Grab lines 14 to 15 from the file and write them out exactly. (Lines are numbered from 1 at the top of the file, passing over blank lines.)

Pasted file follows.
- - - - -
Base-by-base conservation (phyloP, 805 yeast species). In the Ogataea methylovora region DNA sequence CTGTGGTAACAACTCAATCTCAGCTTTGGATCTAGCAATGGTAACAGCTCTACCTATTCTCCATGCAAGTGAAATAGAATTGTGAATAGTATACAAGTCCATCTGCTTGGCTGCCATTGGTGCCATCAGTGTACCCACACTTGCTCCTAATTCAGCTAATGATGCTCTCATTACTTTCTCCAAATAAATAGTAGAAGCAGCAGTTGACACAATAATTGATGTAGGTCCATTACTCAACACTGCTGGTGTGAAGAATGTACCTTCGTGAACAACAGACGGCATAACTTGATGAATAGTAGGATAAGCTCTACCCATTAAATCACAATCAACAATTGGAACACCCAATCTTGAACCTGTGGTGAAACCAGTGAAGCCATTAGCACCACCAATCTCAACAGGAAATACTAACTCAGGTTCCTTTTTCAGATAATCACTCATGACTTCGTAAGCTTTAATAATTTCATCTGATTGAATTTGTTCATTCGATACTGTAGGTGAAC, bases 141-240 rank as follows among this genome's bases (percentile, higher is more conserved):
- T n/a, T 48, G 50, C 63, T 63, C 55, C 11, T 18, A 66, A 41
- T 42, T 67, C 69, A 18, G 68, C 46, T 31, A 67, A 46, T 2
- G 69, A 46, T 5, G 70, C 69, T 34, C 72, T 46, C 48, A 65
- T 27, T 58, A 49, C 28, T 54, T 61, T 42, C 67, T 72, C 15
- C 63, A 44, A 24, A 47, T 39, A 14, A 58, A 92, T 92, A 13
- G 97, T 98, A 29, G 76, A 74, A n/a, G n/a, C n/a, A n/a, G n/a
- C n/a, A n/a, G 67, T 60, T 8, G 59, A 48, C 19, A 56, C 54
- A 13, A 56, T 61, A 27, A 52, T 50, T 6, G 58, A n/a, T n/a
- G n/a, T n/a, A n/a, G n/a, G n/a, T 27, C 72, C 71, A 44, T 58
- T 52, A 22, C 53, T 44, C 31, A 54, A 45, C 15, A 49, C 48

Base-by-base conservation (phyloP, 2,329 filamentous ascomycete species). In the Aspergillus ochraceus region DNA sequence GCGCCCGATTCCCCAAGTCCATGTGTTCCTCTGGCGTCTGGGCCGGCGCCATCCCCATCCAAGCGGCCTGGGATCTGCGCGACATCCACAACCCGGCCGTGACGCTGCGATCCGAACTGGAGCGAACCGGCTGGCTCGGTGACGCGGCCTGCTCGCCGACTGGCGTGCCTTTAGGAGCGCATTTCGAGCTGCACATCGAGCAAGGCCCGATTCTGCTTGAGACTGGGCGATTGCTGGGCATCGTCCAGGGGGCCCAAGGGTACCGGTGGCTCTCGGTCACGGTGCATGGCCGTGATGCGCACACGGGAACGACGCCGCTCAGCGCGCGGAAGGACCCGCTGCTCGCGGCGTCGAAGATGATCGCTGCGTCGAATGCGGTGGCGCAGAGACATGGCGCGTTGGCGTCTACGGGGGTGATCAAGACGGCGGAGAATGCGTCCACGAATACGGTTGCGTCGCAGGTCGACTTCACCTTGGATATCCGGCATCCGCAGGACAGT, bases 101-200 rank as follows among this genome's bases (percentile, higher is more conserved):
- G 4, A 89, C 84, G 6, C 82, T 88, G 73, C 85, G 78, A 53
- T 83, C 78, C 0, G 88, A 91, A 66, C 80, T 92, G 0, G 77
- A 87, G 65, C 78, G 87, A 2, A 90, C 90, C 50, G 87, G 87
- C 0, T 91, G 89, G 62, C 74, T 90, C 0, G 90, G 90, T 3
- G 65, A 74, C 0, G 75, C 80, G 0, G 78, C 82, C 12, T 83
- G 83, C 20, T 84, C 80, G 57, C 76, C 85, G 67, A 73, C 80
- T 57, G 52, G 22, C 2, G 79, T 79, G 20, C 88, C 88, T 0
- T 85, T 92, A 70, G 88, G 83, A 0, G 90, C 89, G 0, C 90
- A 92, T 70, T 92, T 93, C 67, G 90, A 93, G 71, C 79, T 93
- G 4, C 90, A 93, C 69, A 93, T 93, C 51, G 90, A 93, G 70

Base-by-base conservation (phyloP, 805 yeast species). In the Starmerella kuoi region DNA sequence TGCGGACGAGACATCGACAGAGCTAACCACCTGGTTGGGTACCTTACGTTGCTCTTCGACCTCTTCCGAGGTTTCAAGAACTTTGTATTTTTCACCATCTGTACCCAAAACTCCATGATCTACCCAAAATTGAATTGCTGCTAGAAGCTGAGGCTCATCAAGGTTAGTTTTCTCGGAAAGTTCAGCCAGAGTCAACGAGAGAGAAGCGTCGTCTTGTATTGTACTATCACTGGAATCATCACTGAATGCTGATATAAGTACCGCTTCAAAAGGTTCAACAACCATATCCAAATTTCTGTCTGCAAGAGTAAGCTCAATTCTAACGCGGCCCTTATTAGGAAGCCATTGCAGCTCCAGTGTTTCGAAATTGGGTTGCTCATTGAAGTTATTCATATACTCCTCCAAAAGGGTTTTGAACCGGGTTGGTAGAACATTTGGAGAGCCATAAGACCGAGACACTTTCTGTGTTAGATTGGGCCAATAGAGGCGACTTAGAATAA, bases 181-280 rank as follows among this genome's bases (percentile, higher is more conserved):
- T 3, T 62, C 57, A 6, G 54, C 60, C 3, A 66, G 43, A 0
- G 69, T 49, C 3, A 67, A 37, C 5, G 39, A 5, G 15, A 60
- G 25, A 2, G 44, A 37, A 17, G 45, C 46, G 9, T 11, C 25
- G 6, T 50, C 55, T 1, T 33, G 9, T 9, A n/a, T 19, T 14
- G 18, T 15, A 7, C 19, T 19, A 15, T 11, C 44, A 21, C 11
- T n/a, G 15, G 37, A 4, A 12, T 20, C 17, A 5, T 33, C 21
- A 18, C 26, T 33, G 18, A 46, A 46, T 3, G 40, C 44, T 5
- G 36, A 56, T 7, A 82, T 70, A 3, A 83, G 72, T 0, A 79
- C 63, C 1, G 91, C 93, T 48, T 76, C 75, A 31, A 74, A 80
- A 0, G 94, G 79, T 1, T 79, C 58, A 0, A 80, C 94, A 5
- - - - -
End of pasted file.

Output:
- T 83, C 78, C 0, G 88, A 91, A 66, C 80, T 92, G 0, G 77
- A 87, G 65, C 78, G 87, A 2, A 90, C 90, C 50, G 87, G 87